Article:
Turkmenistan: 50 People Demonstrate Against House Demolitions
A rare street demonstration was organized in front of the prestigious Oguzkent Hotel in Ashgabat on June 8, the independent Turkmen emigre website chrono-tm.org reported.
About 50 people gathered to protest the razing of residential buildings in Ashgabat, and were quickly dispersed by police.
The last time people in the capital had protested the government's destruction of homes to make way for new government palaces was back in the 1990s. In the provincial city of Dashoguz last November, merchants staged a sit-in to protest the bulldozing of the popular Bay Bazaar, where many local people made a living selling fruits and vegetables.
In February, citing a failure to gain proper permits, authorities decreed the demolition of some Soviet-era two-story apartment buildings. They were supposed to find new homes for people displaced, but some were forgotten and began appealing to the Turkmen Initiative for Human Rights for help.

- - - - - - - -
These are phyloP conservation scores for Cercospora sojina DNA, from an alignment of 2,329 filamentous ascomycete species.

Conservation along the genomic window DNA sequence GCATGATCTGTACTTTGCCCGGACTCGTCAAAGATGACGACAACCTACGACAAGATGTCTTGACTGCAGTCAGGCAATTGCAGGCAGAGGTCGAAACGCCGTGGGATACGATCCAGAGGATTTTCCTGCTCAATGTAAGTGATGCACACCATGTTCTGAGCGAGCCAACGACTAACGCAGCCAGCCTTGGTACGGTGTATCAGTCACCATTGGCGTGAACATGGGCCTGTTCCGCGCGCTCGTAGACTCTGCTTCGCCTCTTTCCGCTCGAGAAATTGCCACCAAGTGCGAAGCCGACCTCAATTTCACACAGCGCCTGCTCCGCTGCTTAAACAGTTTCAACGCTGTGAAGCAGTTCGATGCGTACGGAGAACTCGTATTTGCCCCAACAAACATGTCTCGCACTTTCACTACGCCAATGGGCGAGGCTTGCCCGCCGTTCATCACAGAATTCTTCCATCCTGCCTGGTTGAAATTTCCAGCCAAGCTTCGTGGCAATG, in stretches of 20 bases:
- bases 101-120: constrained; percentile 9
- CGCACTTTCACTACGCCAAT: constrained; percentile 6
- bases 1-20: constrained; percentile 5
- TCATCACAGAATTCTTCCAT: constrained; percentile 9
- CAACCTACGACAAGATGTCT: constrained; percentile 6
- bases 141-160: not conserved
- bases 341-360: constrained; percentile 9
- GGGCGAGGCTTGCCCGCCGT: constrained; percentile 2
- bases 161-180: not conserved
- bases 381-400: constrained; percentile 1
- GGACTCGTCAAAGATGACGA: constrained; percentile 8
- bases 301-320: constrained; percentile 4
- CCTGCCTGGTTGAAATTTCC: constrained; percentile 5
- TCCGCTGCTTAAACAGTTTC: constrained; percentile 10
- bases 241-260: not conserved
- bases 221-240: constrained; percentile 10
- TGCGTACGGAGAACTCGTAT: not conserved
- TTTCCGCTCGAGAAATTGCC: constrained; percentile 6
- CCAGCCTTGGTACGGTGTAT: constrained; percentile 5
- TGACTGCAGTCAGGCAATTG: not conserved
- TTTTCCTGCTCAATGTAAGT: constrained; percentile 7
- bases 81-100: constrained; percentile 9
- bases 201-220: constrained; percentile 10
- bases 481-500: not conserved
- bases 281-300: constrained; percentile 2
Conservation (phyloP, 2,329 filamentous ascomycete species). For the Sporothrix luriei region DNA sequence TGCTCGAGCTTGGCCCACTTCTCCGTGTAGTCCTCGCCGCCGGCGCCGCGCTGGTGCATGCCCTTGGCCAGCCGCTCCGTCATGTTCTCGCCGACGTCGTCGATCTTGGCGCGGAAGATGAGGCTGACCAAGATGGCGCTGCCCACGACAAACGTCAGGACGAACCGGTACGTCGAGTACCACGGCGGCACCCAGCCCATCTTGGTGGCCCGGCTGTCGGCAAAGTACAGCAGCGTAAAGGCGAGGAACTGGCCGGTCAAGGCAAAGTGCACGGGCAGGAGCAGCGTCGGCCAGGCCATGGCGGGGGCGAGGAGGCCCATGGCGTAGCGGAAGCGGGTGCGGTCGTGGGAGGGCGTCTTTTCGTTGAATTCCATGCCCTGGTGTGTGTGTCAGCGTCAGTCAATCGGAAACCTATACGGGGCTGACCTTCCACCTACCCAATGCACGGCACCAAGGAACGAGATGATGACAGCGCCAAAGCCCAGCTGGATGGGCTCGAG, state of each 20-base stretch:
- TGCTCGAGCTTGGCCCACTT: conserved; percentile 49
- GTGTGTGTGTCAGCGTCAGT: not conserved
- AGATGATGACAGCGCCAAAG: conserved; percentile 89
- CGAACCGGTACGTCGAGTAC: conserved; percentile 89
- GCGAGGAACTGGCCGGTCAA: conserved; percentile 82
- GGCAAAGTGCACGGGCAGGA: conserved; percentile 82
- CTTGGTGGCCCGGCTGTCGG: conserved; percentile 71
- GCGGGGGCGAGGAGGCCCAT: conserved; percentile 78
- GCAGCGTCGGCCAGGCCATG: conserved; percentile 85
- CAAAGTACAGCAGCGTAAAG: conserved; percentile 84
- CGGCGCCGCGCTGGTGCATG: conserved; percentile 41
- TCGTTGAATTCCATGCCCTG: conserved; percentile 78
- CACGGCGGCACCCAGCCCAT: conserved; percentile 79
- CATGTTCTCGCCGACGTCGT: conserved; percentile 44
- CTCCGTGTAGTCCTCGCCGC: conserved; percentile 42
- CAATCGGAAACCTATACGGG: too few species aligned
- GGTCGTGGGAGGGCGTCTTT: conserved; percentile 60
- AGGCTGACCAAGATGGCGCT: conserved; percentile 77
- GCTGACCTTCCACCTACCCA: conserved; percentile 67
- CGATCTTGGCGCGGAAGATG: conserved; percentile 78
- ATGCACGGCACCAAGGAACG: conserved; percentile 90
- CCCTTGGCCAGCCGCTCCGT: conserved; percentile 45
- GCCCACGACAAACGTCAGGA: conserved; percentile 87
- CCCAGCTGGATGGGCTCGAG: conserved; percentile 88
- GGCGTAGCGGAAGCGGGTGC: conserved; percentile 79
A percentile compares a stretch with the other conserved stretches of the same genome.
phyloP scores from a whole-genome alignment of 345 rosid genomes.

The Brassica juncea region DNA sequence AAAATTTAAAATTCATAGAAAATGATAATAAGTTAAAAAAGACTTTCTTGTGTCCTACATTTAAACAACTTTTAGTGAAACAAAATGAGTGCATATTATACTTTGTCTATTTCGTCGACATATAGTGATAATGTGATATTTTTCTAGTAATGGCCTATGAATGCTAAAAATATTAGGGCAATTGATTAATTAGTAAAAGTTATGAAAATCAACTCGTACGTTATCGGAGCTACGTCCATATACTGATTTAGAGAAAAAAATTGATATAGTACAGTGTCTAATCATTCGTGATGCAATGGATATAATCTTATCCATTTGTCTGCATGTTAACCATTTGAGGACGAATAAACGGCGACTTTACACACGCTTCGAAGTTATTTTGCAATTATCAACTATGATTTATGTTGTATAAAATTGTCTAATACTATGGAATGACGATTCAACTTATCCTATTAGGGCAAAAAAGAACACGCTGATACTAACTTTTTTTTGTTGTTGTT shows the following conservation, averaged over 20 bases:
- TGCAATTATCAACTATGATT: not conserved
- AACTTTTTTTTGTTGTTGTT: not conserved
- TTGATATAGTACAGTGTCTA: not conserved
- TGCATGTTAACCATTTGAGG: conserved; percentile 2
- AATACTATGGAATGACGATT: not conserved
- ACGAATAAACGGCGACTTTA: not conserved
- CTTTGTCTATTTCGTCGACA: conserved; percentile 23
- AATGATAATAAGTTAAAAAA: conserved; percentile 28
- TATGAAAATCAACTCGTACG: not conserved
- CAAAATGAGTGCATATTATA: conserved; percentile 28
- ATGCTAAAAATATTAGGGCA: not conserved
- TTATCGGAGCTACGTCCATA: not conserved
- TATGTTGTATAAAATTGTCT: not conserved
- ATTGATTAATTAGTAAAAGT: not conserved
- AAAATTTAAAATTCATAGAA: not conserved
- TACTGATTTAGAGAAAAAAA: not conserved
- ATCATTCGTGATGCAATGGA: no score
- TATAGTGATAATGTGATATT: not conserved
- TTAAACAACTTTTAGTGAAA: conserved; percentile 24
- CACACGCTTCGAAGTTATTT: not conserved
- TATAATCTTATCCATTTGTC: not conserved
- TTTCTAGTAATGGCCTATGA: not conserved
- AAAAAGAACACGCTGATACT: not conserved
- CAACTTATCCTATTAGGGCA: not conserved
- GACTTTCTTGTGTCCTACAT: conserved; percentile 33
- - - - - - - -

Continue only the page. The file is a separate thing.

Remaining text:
The protesters likely chose the five-star €270 million Oguzkent Hotel, built by the French construction firm Bouygues, because it is known to be the Ashgabat residence of President Gurbanguly Berdymukhamedov, and symbolizes the pompous building projects he has decreed since coming to power in 2007.
On June 10 at a government meeting, officials announced that a new Housing Code would be drafted. Some observers thought this could be a reaction to the June 8 protest. According to several sources contacted by chrono-tm.org, residents of buildings in the Vodokanal district on the outskirts of Ashgabat were angered that they would lose their homes to make way for a new highway. The new code is supposed to allow people to privatize their homes, but there is concern that this will provide little protection against government reconstruction plans.
One Ashgabat resident who witnessed the demonstration but requested anonymity said that the master plan for Ashgabat's reconstruction had never been published, and the public did not know what was coming.
"I understand foreign construction companies, it's profitable for them to build within the city limits," said another man who only gave his first name, Vekil. "But the president must defend the interests of the citizens of the country, and not foreign companies!"
Many people have found it risky to try building their own homes, because they can be accused of not obtaining the proper permit, or can find themselves in the way of the government's eminent domain at any time -- and without just compensation.
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